Think Global, Art Local: An Interview With Akirash

by Barbara Purcell May 2, 2020
Still from “Aabo" (Shield). Courtesy of the artist.

Still from “Aabo” (Shield), made for Fusebox 2020. Courtesy of the artist.

Nigerian artist Olaniyi Rasheed Akindiya would like to clarify that he lives in Pflugerville, Texas — not Pflugerville, Germany — a question once thrown his way by a curious collector at an art fair in Miami. Akindiya, who goes by the name Akirash, has been based in Austin since 2012, knitting himself into the local art scene while maintaining impressively far-flung ties. (He keeps a studio in Lagos.) The 47-year-old interdisciplinary artist has lived and worked in various countries throughout Africa, various places in America, and has shown in galleries and festivals as far away as the Australian Outback.

Installation view of “Majele” (Venomous)

Installation view of “Majele” (Venomous) at the George Washington Carver Museum in Austin. Image courtesy of the artist.

We recently spoke on the phone about his current exhibition Majele (Venomous) at Austin’s George Washington Carver Museum, which runs until June 27 (though it’s not clear when the museum will reopen). The installation is in response to the forced separation of families at the Mexico-United States border in recent years: half-formed shoes cover the gallery walls, dead phones dangle from cords, and two rafts mirror each other in solitude, separated by a central divide. Majele tells a story of crossing borders only to climb bigger walls.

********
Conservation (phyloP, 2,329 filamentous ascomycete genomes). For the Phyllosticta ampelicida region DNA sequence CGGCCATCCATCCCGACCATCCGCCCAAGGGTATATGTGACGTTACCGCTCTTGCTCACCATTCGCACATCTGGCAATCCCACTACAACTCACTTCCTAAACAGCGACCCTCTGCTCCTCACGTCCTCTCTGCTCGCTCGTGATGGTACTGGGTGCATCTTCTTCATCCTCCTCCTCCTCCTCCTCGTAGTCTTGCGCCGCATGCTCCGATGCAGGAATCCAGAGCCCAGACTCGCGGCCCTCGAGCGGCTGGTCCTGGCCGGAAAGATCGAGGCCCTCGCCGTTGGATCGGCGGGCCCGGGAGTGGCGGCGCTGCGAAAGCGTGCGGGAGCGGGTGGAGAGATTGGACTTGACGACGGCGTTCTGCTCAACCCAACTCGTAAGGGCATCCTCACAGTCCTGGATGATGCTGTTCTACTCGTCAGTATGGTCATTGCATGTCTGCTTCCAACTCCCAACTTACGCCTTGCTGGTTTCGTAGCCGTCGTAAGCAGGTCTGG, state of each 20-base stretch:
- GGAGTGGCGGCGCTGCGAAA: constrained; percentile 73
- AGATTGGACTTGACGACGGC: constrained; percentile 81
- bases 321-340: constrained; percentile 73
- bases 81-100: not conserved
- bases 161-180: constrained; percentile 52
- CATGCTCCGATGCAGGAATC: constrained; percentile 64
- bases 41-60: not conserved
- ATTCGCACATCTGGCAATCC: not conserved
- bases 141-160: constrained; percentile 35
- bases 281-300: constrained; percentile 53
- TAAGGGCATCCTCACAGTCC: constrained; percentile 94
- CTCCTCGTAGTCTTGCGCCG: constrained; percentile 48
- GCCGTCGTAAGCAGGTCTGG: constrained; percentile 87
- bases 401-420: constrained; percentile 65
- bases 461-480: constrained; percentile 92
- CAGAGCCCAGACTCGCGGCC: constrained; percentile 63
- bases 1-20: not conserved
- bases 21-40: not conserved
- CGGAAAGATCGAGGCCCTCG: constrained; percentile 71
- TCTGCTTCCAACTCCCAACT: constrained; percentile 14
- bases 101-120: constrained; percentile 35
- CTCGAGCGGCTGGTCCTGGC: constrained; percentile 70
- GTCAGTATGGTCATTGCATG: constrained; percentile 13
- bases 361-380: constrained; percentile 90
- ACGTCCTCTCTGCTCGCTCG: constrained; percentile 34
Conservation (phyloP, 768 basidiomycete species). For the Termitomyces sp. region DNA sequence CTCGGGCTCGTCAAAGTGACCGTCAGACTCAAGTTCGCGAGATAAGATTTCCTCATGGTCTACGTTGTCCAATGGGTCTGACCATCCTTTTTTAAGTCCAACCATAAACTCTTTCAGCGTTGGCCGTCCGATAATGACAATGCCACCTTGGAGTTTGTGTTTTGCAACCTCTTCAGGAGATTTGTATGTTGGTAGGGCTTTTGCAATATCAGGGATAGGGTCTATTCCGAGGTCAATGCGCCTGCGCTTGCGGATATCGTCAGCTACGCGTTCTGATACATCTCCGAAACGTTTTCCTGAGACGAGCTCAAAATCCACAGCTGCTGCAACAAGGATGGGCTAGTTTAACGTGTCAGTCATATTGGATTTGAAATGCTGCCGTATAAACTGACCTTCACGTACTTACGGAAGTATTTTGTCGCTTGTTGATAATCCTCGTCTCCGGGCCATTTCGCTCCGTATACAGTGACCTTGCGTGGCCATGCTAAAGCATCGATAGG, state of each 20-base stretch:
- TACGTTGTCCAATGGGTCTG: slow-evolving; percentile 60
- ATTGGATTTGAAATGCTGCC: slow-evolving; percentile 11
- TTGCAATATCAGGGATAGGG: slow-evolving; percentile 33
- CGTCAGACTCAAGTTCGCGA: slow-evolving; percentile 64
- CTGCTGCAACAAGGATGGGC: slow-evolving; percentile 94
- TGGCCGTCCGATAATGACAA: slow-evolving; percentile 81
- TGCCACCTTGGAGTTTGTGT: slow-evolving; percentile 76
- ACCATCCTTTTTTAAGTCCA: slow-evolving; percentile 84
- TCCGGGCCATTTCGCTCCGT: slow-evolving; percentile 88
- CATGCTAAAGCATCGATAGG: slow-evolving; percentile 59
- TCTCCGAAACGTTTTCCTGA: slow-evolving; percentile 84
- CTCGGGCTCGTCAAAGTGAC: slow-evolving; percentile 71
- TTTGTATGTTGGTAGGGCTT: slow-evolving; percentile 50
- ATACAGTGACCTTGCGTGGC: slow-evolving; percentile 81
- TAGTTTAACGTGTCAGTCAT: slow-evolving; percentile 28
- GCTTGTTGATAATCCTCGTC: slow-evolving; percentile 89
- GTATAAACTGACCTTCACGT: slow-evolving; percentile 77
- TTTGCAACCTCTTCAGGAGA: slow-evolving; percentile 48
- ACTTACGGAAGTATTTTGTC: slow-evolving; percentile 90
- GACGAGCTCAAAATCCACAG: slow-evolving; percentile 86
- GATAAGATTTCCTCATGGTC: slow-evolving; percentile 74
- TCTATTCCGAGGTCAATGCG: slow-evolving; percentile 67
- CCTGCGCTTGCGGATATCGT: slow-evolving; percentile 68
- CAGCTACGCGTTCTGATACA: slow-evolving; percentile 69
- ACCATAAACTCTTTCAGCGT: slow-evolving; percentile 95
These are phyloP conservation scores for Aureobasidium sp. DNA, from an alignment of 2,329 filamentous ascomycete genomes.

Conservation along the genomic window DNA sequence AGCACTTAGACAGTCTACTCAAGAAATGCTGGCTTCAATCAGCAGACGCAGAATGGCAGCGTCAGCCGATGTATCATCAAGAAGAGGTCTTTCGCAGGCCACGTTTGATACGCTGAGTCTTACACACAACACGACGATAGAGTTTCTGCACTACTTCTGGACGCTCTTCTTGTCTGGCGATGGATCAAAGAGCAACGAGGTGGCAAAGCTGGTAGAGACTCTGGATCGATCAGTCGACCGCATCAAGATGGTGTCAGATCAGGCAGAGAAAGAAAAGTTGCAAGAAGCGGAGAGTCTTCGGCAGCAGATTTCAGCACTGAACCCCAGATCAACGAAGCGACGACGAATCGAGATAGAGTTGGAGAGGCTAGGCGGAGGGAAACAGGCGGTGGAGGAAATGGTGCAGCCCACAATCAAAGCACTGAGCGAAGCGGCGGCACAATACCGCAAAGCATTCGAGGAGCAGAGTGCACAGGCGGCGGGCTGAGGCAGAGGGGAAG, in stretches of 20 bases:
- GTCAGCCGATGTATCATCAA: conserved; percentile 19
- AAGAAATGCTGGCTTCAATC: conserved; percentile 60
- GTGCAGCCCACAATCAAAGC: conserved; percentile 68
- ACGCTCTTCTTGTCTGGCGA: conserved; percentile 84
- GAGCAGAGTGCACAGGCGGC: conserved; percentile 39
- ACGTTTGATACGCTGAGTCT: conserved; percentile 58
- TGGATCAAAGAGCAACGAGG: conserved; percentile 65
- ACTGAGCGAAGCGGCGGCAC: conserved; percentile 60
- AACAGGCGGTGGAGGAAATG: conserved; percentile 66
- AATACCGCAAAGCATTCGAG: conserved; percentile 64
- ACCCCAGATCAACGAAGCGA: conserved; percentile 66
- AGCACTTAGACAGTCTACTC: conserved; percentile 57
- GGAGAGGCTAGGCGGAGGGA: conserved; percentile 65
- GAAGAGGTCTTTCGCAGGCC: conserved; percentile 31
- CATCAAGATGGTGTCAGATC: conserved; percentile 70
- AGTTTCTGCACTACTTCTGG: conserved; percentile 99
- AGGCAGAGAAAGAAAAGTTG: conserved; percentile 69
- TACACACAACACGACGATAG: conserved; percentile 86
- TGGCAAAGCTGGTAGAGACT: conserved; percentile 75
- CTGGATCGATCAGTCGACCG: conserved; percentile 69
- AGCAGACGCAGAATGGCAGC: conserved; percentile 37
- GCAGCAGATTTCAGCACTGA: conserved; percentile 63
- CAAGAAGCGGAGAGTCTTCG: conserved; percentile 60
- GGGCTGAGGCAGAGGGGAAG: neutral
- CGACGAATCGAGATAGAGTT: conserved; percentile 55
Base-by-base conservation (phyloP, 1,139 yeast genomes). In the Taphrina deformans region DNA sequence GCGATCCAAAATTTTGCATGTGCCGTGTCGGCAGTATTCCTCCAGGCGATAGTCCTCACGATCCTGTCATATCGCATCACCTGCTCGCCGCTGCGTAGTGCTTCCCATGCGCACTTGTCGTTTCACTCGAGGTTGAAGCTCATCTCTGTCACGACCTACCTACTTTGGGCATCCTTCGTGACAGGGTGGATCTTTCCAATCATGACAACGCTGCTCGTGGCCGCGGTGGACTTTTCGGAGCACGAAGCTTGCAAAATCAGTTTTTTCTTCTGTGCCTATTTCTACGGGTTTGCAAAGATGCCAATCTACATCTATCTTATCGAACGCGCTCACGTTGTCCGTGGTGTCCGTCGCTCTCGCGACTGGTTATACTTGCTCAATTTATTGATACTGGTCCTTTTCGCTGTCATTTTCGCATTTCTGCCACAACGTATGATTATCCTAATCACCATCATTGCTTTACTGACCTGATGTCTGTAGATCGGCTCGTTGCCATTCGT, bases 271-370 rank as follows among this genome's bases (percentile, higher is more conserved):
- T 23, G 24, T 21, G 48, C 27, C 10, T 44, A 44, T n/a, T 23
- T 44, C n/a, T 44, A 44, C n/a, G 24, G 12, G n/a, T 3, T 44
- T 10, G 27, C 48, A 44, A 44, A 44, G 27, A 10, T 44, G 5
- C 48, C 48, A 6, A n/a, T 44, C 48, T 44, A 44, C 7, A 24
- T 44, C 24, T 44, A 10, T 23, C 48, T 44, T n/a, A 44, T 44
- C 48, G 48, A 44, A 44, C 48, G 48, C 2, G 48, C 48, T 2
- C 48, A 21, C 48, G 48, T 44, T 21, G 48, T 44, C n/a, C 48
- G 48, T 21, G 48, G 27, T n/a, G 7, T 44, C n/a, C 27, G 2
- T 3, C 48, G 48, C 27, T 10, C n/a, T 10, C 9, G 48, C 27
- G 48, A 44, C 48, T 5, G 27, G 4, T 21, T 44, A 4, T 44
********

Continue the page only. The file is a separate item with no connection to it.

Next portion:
Akirash was scheduled to perform a related piece at this year’s Fusebox Festival, and ended up presenting an 8-minute video instead to fit the program’s pandemic-pivot virtual edition. Aabo (Shield) opens with an ear-piercing call to prayer as a gas-masked personification of death roves across a suburban lawn, shouting “Allahu Akbar” and “Hallelujah.” Akirash does his best to freak out the neighbors before peeling off his skeleton spandex and slipping into clear white garb. He enters a small plastic tent and stands prayerfully for a moment before taking a seat and cracking open his laptop. Even in a global pandemic, emails must be answered. 

Barbara Purcell: What does Akirash mean?